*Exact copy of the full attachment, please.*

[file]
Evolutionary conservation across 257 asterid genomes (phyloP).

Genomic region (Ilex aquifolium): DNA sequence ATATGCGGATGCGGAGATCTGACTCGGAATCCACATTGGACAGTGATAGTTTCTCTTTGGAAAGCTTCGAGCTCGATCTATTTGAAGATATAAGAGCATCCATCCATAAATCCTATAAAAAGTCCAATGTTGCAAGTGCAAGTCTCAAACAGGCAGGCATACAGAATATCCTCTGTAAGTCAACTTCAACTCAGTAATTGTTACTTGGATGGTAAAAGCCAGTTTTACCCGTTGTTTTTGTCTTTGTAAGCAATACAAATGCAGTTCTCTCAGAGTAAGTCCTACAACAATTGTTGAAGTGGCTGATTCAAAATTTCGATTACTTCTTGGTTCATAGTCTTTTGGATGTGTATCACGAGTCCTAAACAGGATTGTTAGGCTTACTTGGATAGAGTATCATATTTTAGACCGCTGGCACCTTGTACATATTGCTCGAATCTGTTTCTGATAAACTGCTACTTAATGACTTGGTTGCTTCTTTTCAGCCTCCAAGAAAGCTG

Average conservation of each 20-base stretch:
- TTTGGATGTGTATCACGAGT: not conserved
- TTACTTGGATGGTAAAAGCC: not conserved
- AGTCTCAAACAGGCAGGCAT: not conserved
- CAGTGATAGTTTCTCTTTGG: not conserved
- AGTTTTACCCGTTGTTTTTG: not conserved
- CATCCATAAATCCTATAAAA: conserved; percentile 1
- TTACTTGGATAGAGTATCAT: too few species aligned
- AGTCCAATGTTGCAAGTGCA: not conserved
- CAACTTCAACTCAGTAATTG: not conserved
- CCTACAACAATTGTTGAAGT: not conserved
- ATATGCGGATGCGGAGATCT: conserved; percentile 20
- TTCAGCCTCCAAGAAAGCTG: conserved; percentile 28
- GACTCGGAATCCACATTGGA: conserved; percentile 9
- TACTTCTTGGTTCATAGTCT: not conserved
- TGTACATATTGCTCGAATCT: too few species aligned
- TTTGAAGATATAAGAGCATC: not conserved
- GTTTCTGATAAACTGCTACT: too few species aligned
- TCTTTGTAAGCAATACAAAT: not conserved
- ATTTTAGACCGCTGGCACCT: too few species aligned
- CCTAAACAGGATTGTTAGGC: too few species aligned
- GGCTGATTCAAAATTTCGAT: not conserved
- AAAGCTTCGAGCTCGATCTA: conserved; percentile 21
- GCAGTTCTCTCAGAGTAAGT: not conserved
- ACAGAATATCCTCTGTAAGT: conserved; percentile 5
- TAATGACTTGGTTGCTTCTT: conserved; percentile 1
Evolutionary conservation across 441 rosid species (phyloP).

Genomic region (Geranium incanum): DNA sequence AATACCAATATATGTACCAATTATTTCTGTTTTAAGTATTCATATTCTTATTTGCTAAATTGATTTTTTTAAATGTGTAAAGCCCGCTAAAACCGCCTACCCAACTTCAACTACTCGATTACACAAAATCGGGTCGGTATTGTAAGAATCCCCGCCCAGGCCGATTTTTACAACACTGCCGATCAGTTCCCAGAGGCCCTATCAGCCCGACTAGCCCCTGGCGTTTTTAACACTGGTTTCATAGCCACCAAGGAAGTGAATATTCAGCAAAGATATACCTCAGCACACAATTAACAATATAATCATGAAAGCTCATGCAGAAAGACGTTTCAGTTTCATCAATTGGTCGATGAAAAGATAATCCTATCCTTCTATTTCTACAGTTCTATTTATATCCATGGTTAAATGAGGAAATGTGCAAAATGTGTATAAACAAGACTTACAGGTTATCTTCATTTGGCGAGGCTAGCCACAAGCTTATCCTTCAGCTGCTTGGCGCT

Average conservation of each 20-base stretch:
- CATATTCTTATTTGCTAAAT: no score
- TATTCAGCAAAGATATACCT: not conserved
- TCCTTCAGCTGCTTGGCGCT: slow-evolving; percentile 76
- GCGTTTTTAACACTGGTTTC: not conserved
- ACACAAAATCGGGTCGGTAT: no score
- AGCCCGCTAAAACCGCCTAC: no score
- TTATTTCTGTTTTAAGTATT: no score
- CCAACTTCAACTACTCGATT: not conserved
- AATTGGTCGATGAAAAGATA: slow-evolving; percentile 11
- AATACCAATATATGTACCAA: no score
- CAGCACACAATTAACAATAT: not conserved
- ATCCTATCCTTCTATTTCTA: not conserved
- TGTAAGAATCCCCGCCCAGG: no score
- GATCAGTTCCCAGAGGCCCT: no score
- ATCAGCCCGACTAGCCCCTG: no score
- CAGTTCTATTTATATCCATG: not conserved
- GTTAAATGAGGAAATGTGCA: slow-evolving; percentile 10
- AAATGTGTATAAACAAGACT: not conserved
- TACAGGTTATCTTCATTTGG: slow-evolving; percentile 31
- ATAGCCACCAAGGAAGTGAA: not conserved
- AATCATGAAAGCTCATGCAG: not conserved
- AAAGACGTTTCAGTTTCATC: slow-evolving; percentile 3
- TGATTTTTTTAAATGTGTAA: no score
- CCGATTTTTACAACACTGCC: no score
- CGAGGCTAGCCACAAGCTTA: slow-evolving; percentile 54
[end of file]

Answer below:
Evolutionary conservation across 257 asterid genomes (phyloP).

Genomic region (Ilex aquifolium): DNA sequence ATATGCGGATGCGGAGATCTGACTCGGAATCCACATTGGACAGTGATAGTTTCTCTTTGGAAAGCTTCGAGCTCGATCTATTTGAAGATATAAGAGCATCCATCCATAAATCCTATAAAAAGTCCAATGTTGCAAGTGCAAGTCTCAAACAGGCAGGCATACAGAATATCCTCTGTAAGTCAACTTCAACTCAGTAATTGTTACTTGGATGGTAAAAGCCAGTTTTACCCGTTGTTTTTGTCTTTGTAAGCAATACAAATGCAGTTCTCTCAGAGTAAGTCCTACAACAATTGTTGAAGTGGCTGATTCAAAATTTCGATTACTTCTTGGTTCATAGTCTTTTGGATGTGTATCACGAGTCCTAAACAGGATTGTTAGGCTTACTTGGATAGAGTATCATATTTTAGACCGCTGGCACCTTGTACATATTGCTCGAATCTGTTTCTGATAAACTGCTACTTAATGACTTGGTTGCTTCTTTTCAGCCTCCAAGAAAGCTG

Average conservation of each 20-base stretch:
- TTTGGATGTGTATCACGAGT: not conserved
- TTACTTGGATGGTAAAAGCC: not conserved
- AGTCTCAAACAGGCAGGCAT: not conserved
- CAGTGATAGTTTCTCTTTGG: not conserved
- AGTTTTACCCGTTGTTTTTG: not conserved
- CATCCATAAATCCTATAAAA: conserved; percentile 1
- TTACTTGGATAGAGTATCAT: too few species aligned
- AGTCCAATGTTGCAAGTGCA: not conserved
- CAACTTCAACTCAGTAATTG: not conserved
- CCTACAACAATTGTTGAAGT: not conserved
- ATATGCGGATGCGGAGATCT: conserved; percentile 20
- TTCAGCCTCCAAGAAAGCTG: conserved; percentile 28
- GACTCGGAATCCACATTGGA: conserved; percentile 9
- TACTTCTTGGTTCATAGTCT: not conserved
- TGTACATATTGCTCGAATCT: too few species aligned
- TTTGAAGATATAAGAGCATC: not conserved
- GTTTCTGATAAACTGCTACT: too few species aligned
- TCTTTGTAAGCAATACAAAT: not conserved
- ATTTTAGACCGCTGGCACCT: too few species aligned
- CCTAAACAGGATTGTTAGGC: too few species aligned
- GGCTGATTCAAAATTTCGAT: not conserved
- AAAGCTTCGAGCTCGATCTA: conserved; percentile 21
- GCAGTTCTCTCAGAGTAAGT: not conserved
- ACAGAATATCCTCTGTAAGT: conserved; percentile 5
- TAATGACTTGGTTGCTTCTT: conserved; percentile 1
Evolutionary conservation across 441 rosid species (phyloP).

Genomic region (Geranium incanum): DNA sequence AATACCAATATATGTACCAATTATTTCTGTTTTAAGTATTCATATTCTTATTTGCTAAATTGATTTTTTTAAATGTGTAAAGCCCGCTAAAACCGCCTACCCAACTTCAACTACTCGATTACACAAAATCGGGTCGGTATTGTAAGAATCCCCGCCCAGGCCGATTTTTACAACACTGCCGATCAGTTCCCAGAGGCCCTATCAGCCCGACTAGCCCCTGGCGTTTTTAACACTGGTTTCATAGCCACCAAGGAAGTGAATATTCAGCAAAGATATACCTCAGCACACAATTAACAATATAATCATGAAAGCTCATGCAGAAAGACGTTTCAGTTTCATCAATTGGTCGATGAAAAGATAATCCTATCCTTCTATTTCTACAGTTCTATTTATATCCATGGTTAAATGAGGAAATGTGCAAAATGTGTATAAACAAGACTTACAGGTTATCTTCATTTGGCGAGGCTAGCCACAAGCTTATCCTTCAGCTGCTTGGCGCT

Average conservation of each 20-base stretch:
- CATATTCTTATTTGCTAAAT: no score
- TATTCAGCAAAGATATACCT: not conserved
- TCCTTCAGCTGCTTGGCGCT: slow-evolving; percentile 76
- GCGTTTTTAACACTGGTTTC: not conserved
- ACACAAAATCGGGTCGGTAT: no score
- AGCCCGCTAAAACCGCCTAC: no score
- TTATTTCTGTTTTAAGTATT: no score
- CCAACTTCAACTACTCGATT: not conserved
- AATTGGTCGATGAAAAGATA: slow-evolving; percentile 11
- AATACCAATATATGTACCAA: no score
- CAGCACACAATTAACAATAT: not conserved
- ATCCTATCCTTCTATTTCTA: not conserved
- TGTAAGAATCCCCGCCCAGG: no score
- GATCAGTTCCCAGAGGCCCT: no score
- ATCAGCCCGACTAGCCCCTG: no score
- CAGTTCTATTTATATCCATG: not conserved
- GTTAAATGAGGAAATGTGCA: slow-evolving; percentile 10
- AAATGTGTATAAACAAGACT: not conserved
- TACAGGTTATCTTCATTTGG: slow-evolving; percentile 31
- ATAGCCACCAAGGAAGTGAA: not conserved
- AATCATGAAAGCTCATGCAG: not conserved
- AAAGACGTTTCAGTTTCATC: slow-evolving; percentile 3
- TGATTTTTTTAAATGTGTAA: no score
- CCGATTTTTACAACACTGCC: no score
- CGAGGCTAGCCACAAGCTTA: slow-evolving; percentile 54